The European Commission has listed Sri Lanka among countries to which it is extending from next year the GSP Plus duty free trade deal but subject to the eventual outcome of an eligibility probe.
Trade experts said the listing, which had earlier been expected only by December 15, means Sri Lankan exporters will continue to enjoy duty free access to European Union markets under GSP Plus till next October.
"Accordingly, GSP Plus preferences are granted to those countries from 1 January 2009 to 31 December 2011."
But the statement also qualified the extensions given to Sri Lanka and El Salvador both of which are being investigated by the EU to see whether they qualify and meet the criteria required to continue to enjoy the duty free benefits.
"With regard to Sri Lanka and El Salvador the fulfilment of the GSP+ eligibility is currently subject of pending investigations initiated by the Commission," it said.
"Specifically, in respect to Sri Lanka, the Commission's investigation will establish whether the national legislation of Sri Lanka incorporating the International Covenant on Civil and Political Rights, the Convention against Torture and other Cruel, Inhuman or Degrading Treatment or Punishment and the Convention on the Rights of the Child is effectively implemented."
Roshan Lyman, economic and trade advisor for the EU's local office, said Sri Lanka will continue to enjoy GSP Plus benefits during the investigation which usually takes up to a year to complete.
The EU has said it was concerned about alleged human rights abuses by Sri Lankan security forces in their campaign against the Tamil Tiger rebels.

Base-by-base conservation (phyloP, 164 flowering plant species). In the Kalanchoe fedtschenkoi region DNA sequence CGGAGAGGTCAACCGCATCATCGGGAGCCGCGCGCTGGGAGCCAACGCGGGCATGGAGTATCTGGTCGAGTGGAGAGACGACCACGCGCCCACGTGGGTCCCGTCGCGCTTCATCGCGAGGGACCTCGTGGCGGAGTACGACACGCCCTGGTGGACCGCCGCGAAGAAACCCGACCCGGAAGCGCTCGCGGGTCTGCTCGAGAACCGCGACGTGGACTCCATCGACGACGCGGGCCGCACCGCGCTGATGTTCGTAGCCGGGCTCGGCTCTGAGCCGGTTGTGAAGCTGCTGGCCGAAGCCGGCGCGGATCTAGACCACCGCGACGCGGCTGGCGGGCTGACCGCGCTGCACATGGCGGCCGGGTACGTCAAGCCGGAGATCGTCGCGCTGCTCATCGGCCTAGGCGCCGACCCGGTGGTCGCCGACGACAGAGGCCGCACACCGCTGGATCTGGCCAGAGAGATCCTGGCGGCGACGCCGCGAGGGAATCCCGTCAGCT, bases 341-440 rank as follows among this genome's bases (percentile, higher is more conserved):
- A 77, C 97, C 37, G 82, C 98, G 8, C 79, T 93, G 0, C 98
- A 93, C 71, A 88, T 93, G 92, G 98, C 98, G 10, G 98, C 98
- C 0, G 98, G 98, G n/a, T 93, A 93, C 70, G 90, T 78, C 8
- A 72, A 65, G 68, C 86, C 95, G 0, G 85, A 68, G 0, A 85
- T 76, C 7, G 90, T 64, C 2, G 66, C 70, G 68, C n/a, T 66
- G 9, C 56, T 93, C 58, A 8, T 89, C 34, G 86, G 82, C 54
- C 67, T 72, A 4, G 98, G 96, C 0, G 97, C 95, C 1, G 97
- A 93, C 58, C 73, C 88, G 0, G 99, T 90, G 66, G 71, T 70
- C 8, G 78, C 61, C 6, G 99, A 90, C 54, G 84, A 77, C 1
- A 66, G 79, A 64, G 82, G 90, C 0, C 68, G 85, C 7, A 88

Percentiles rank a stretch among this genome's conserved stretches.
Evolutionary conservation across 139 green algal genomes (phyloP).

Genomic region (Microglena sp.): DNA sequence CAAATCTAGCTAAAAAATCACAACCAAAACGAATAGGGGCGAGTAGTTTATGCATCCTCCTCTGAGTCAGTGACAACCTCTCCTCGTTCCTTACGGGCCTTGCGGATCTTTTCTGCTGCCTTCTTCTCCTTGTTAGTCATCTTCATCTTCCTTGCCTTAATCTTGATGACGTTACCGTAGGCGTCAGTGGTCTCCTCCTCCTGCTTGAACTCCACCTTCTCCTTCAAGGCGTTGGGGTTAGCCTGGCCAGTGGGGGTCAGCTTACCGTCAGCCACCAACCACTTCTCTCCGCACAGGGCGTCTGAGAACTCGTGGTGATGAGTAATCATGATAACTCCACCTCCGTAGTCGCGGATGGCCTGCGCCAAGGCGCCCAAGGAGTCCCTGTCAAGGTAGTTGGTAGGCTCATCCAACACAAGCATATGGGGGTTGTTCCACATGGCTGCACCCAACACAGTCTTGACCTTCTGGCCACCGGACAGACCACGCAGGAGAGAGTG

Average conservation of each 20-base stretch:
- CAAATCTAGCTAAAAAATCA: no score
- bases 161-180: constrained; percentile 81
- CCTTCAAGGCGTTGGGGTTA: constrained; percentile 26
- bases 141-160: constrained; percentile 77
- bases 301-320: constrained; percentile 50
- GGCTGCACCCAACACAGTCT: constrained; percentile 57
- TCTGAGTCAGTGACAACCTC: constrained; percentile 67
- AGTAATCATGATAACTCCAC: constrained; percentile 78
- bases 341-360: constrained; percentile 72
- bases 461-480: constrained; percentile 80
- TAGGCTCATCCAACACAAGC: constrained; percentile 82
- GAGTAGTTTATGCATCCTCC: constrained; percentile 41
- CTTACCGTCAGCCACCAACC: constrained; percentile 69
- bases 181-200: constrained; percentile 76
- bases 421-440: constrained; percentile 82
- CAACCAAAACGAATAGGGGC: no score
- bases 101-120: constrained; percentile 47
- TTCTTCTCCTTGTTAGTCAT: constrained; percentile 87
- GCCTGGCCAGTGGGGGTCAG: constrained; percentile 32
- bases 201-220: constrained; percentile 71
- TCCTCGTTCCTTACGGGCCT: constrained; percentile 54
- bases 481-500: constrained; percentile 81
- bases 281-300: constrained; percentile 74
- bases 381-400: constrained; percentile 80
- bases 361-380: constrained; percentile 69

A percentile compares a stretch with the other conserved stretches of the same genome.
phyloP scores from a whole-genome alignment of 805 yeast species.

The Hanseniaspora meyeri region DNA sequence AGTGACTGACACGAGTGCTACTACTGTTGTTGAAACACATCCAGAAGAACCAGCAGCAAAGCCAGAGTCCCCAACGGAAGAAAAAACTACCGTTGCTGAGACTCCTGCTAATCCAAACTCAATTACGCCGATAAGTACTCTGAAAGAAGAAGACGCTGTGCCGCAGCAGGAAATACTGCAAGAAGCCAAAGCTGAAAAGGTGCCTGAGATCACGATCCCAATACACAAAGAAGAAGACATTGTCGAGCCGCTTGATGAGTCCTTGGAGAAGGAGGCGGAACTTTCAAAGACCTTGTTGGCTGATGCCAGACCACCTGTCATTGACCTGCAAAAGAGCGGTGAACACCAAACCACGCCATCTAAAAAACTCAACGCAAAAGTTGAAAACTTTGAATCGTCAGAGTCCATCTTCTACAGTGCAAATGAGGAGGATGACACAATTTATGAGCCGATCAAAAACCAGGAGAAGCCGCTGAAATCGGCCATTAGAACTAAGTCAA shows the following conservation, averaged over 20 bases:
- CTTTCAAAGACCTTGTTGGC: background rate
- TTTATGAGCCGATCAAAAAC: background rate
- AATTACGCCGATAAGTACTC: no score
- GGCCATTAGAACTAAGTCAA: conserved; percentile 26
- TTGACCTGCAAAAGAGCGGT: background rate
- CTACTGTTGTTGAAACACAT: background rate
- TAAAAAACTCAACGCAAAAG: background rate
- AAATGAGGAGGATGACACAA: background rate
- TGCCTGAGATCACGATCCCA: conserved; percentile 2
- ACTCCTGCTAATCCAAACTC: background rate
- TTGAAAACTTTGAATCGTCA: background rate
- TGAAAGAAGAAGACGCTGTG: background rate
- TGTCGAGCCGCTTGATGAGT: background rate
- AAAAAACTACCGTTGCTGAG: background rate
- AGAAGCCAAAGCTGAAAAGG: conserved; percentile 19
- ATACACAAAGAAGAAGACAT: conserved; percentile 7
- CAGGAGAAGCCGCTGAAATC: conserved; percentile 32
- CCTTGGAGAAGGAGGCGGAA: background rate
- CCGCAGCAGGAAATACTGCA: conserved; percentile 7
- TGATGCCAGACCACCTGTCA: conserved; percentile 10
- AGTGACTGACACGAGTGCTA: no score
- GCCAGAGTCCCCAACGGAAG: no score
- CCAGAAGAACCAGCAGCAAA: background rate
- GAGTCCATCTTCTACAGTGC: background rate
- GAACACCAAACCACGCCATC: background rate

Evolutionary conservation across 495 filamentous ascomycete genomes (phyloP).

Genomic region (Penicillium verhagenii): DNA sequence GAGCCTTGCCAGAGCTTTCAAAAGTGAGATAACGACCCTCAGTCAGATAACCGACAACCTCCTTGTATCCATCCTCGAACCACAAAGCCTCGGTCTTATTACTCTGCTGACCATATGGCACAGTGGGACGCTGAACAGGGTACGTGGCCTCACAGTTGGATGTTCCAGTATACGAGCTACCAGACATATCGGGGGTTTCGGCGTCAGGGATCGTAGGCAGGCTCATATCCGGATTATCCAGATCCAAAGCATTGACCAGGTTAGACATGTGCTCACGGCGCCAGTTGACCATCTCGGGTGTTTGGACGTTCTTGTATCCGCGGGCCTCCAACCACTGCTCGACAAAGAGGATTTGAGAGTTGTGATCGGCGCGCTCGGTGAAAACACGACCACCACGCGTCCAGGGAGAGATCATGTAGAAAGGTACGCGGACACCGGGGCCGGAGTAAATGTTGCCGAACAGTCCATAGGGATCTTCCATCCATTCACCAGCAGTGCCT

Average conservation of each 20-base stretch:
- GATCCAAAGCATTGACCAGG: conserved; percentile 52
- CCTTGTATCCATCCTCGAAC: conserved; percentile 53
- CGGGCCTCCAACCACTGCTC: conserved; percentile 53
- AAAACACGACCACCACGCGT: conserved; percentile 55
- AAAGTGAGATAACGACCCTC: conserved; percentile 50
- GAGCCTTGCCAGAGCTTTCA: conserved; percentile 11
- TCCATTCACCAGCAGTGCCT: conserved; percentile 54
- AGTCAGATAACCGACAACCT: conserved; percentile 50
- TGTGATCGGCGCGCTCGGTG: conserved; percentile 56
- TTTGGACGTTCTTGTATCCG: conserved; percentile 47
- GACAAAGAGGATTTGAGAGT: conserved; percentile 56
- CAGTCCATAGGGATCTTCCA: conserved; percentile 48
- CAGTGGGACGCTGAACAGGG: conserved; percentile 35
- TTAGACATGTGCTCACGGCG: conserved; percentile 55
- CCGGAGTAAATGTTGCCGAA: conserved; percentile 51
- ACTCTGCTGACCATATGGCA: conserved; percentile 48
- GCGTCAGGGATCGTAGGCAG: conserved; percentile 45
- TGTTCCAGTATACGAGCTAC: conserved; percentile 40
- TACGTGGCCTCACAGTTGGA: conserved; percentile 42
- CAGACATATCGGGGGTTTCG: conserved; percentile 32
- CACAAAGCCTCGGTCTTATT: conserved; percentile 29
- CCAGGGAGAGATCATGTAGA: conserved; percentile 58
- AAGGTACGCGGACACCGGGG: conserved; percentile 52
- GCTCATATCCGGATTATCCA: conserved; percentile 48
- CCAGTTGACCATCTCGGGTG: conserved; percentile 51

The island's apparel industry, a key sector of the economy which generates a large amount of employment and foreign exchange earnings, has said it fears the loss of the GSP Plus trade benefits because of the human rights allegations.
A spokesman for the Joint Apparel Association Forum, an umbrella industry body, said the listing of GSP Plus beneficiaries by the EC this week means Sri Lankan exporters and overseas buyers will be assured of some predictability over the trade benefits.
"This does not mean we are entitled to the entire three-year period," he said. "If the investigation outcome is negative, the concession will be withdrawn."
The EU probe was announced on October 18 and a period of four months is provided to gather information about the country's eligibility, after which it can take another two months - till April - to examine the evidence.
"Also, there is provision in the regulation that if the European Council decides to withdraw the GSP Plus, then the decision comes into force after six months, so there is some predictability for trade.
"The assumption is that with the other six months also available, in all probability we will continue to enjoy the concession till next October."
~ LBO ~